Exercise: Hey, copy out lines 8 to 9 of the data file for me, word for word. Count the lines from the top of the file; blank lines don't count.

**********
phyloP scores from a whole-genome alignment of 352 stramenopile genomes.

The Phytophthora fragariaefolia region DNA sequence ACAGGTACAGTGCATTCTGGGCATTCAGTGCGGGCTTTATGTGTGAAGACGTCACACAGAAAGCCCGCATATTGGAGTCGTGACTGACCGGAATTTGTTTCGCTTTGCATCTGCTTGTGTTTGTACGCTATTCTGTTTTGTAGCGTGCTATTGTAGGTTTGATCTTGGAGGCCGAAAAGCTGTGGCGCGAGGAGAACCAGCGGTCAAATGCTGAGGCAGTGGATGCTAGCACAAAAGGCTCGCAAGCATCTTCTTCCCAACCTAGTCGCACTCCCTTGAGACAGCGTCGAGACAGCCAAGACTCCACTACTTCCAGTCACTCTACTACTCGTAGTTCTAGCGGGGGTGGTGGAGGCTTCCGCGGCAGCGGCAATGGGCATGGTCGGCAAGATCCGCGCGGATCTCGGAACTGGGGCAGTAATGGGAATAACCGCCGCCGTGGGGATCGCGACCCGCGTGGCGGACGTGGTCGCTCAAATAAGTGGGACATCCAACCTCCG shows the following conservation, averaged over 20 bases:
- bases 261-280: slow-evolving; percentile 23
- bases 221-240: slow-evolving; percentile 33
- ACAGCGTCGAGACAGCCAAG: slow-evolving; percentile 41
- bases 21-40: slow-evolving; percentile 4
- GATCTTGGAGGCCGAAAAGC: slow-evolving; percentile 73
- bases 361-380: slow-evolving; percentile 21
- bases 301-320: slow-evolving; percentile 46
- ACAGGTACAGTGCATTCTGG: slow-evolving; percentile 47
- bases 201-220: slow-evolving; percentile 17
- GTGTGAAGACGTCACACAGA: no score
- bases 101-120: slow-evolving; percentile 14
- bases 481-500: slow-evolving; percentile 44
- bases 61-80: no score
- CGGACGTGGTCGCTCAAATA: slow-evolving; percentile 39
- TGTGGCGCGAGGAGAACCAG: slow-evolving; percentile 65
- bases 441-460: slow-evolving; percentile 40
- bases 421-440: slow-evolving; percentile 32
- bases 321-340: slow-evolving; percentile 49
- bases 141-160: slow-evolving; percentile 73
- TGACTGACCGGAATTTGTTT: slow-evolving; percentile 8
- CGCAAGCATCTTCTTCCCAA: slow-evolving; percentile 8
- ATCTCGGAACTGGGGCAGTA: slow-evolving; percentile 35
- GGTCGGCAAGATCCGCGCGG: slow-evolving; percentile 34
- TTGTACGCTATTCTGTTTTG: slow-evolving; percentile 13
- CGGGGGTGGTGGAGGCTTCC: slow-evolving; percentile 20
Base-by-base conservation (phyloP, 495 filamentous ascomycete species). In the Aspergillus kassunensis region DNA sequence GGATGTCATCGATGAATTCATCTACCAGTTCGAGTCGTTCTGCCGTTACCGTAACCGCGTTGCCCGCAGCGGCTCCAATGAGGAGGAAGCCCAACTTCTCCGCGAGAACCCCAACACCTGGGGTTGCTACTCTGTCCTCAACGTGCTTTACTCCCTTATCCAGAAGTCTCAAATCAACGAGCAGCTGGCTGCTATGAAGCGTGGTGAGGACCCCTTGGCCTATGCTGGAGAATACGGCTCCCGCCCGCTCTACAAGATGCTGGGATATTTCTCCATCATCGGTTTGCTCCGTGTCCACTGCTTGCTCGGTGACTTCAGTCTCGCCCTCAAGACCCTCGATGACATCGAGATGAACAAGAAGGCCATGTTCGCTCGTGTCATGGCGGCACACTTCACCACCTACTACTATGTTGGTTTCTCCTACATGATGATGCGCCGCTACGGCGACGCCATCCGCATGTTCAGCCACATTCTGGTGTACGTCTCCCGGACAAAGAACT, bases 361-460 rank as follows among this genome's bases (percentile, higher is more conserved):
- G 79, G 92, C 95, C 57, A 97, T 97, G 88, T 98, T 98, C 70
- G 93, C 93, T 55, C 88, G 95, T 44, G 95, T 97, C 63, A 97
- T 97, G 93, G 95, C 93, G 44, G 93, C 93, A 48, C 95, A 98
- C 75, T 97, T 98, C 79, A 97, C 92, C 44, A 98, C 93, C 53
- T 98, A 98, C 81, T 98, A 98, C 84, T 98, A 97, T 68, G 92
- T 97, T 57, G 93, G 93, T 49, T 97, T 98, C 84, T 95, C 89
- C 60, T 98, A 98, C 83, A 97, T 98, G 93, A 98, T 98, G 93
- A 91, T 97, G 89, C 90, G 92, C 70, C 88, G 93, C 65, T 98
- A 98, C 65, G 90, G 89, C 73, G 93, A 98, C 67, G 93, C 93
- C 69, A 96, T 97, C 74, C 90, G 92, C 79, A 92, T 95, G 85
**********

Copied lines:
- bases 361-380: slow-evolving; percentile 21
- bases 301-320: slow-evolving; percentile 46